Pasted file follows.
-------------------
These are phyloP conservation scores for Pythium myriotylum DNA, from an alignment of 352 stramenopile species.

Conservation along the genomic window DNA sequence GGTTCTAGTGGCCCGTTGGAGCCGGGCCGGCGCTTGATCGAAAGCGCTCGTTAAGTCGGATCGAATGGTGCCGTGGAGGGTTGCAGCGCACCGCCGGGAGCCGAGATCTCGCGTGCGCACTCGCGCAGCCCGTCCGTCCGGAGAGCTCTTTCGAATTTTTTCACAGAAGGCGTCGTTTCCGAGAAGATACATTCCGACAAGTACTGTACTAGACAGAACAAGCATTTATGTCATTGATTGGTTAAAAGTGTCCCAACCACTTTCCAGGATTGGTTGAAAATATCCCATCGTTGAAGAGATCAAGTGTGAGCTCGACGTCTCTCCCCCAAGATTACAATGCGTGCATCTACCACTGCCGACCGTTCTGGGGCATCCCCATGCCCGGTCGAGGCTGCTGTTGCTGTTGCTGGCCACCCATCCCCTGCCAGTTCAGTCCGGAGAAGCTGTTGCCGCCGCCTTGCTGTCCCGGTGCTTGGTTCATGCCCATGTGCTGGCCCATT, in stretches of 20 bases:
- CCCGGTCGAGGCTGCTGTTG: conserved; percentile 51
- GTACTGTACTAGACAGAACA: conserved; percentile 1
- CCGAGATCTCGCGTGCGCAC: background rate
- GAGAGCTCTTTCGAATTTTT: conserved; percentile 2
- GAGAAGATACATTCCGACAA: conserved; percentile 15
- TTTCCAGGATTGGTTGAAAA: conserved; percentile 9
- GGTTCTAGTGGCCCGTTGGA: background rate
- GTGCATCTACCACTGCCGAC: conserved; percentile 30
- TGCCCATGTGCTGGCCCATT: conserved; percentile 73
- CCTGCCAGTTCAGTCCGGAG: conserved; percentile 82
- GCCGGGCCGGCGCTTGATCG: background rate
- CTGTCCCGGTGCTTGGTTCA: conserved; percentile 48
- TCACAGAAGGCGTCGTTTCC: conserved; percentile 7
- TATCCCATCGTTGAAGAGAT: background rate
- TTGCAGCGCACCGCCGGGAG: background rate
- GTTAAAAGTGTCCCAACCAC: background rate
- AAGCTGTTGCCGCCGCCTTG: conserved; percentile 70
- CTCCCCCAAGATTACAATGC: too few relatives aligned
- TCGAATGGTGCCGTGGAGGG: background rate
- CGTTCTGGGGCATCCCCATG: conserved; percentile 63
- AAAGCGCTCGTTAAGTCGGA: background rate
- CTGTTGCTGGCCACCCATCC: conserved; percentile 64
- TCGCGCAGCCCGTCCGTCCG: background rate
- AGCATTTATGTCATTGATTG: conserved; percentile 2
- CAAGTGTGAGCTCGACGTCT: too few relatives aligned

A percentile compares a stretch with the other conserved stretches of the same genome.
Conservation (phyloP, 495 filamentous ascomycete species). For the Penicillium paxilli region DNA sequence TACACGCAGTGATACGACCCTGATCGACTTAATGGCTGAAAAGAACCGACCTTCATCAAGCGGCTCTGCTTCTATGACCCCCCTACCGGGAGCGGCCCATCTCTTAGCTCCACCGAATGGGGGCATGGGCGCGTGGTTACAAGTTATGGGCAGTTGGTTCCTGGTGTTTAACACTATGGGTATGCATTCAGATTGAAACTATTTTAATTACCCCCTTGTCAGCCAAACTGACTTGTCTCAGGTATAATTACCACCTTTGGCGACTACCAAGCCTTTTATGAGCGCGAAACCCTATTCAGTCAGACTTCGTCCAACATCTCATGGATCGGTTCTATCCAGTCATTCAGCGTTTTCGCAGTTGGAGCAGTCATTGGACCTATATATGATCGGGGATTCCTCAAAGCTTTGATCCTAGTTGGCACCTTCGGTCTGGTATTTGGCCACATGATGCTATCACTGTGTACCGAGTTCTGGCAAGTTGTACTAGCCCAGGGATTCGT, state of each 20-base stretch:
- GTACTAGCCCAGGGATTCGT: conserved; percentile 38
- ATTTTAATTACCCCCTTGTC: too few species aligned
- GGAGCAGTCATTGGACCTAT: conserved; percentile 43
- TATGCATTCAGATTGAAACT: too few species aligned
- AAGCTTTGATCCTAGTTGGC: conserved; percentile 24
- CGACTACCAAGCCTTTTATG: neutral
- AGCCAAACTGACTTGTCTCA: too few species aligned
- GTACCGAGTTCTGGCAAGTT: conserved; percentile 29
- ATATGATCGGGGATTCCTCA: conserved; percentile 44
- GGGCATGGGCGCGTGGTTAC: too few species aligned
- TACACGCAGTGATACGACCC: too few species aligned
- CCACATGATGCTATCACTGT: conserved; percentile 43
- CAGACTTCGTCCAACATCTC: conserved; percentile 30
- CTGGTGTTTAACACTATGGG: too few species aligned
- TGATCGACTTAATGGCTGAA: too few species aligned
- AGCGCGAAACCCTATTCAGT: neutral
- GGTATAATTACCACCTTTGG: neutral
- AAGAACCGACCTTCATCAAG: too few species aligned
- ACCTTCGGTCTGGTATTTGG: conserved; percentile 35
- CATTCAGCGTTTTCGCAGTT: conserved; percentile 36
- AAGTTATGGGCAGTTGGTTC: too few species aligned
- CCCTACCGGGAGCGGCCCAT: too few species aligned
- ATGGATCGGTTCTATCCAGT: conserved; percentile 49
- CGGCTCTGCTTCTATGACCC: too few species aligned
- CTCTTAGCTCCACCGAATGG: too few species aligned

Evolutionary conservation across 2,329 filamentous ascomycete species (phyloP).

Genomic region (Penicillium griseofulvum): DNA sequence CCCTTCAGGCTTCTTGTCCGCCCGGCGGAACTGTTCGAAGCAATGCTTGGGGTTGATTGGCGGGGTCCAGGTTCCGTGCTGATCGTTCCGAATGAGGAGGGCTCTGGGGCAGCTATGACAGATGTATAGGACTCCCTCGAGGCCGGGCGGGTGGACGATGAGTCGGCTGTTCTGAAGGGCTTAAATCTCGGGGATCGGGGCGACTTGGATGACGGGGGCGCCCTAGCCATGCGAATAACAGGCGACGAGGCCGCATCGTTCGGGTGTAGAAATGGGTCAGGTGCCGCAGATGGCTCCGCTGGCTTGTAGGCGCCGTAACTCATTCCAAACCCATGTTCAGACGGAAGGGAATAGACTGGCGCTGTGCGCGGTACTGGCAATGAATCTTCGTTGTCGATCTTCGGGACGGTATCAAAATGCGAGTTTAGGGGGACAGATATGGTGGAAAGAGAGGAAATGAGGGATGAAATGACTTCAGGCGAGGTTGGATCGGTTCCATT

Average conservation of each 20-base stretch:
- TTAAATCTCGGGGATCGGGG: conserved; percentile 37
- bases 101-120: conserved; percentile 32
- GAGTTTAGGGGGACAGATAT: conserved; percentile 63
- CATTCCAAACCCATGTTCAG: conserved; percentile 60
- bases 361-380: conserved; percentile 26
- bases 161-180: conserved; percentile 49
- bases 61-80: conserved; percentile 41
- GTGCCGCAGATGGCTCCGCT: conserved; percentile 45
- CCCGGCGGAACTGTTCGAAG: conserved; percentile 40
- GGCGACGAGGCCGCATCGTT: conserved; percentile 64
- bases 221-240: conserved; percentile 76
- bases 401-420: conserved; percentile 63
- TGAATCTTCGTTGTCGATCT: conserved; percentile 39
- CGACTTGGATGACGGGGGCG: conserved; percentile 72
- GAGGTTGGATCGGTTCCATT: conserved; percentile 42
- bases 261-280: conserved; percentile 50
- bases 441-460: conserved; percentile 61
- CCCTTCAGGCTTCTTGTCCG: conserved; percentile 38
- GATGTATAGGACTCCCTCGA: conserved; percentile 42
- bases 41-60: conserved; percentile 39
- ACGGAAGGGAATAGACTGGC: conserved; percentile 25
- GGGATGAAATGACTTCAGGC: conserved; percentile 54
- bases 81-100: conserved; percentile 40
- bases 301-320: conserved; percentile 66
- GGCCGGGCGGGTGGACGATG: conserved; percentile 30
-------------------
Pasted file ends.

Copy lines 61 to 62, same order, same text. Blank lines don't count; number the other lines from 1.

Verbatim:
- CATTCCAAACCCATGTTCAG: conserved; percentile 60
- bases 361-380: conserved; percentile 26